I began thinking lately about the comparisons we women make with other women. We compare our social media posts, homes, cars, children, husbands, careers, body types — the list goes on. Why do these comparisons often bring us to one of two negative places: pride, or a feeling of failure? Comparison can lead us in many directions, and I want to talk about three of them.
First, pride. Pride can come as we view others through the lens of our own lives — when we hold others to our own standards, judge them based on our circumstances, and, having never “walked a mile in their shoes,” decide we never would have made the same decisions. Therefore, they are deficient in some way. Ugly isn’t it?
Second, failure. We look at our lives and others’ lives through the lens of “social media,” and again, we don’t know the rest of the story. However, because they appear to have it all together, we condemn ourselves in every area imaginable. We tell ourselves if we were just like “her,” our children would be better behaved, we’d have a nicer home and our career would be more exciting and fulfilling. The lies we tell ourselves go on and on, causing us to believe we are a failure.
The twin lies of pride and failure bring out the worst in us and in those around us. We must overcome this deception! To provide more context, I’ll give you the “social media” version of my story. I have a nice home, a nice car, and a husband and children who love me. I’ve been a successful small
business owner for over 40 years and have co-authored two books. I’m involved in nonprofit work and active in my church. However, the real story includes the fact that I do not have a college degree, married straight out of high school, and went through a divorce; my story includes pain, anger, self-doubt, family crisis, rejection, and endless hours of work plus self-denigration for the things I’ve done and have failed to do. What about the fact that I will be 62 this year? There is so much more to my story than just the headlines. The story behind the story is what makes me who I am. It’s what
makes you who you are. That brings me to my third point:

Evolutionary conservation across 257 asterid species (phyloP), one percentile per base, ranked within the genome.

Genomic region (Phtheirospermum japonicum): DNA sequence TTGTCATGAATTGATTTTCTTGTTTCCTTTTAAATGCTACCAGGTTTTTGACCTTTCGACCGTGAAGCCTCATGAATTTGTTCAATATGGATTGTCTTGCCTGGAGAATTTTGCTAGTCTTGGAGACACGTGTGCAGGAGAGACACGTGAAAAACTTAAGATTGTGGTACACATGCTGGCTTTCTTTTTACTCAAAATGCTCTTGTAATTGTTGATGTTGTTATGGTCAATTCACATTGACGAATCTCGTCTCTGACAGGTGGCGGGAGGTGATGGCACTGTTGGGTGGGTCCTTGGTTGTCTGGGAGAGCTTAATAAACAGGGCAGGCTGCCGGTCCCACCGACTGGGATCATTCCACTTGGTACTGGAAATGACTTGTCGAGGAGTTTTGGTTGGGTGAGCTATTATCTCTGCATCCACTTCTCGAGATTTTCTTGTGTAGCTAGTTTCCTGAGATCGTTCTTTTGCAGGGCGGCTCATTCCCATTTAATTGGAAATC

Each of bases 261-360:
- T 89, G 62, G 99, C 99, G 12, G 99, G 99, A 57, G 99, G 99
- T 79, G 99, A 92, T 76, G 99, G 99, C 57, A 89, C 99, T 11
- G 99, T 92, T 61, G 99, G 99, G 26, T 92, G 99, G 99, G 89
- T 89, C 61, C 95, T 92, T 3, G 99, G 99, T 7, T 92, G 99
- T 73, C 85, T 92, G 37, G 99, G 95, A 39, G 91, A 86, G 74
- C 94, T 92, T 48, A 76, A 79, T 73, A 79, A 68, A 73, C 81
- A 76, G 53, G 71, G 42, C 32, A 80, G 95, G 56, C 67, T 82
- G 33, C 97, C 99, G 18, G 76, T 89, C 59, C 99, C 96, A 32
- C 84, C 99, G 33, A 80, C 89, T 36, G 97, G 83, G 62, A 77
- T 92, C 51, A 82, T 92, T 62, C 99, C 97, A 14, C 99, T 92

A comparison should bring encouragement. If we are going to compare, and you know we’re all guilty, why not make it positive? Aside from my family and faith, one of my greatest pleasures in life is encouraging others and helping young women see they are good enough and can do and endure difficult things. I believe how we handle life, careers, family, and even aging has a lot to do with our attitude or outlook on life. I was fortunate to grow up with parents who encouraged me with a family slogan of “can’t never could,” which means don’t believe the whispered lies that try to stop you by telling you you’re unable to do something — anything. For many of you, encouragement is a foreign concept.
You did not grow up with encouragement and may never or seldom have received it. I ask you to join me in making a change in the lives of the women around us. When they fall down, let’s tell them they are worth more than their failure costs, encourage them and help them get back up, regardless of why they fell. When their accomplishments far surpass ours, let’s cheer them on and aspire to be the best
version of ourselves possible. When we as women encourage and empower other women to reach their potential, it does something good for us. Encouraging others helps us become the best version of ourselves as we make a difference in the lives of others. Let’s choose to be thankful for the women who have paved our way while we encourage, cheer on, and leave a clear path for those after us to follow.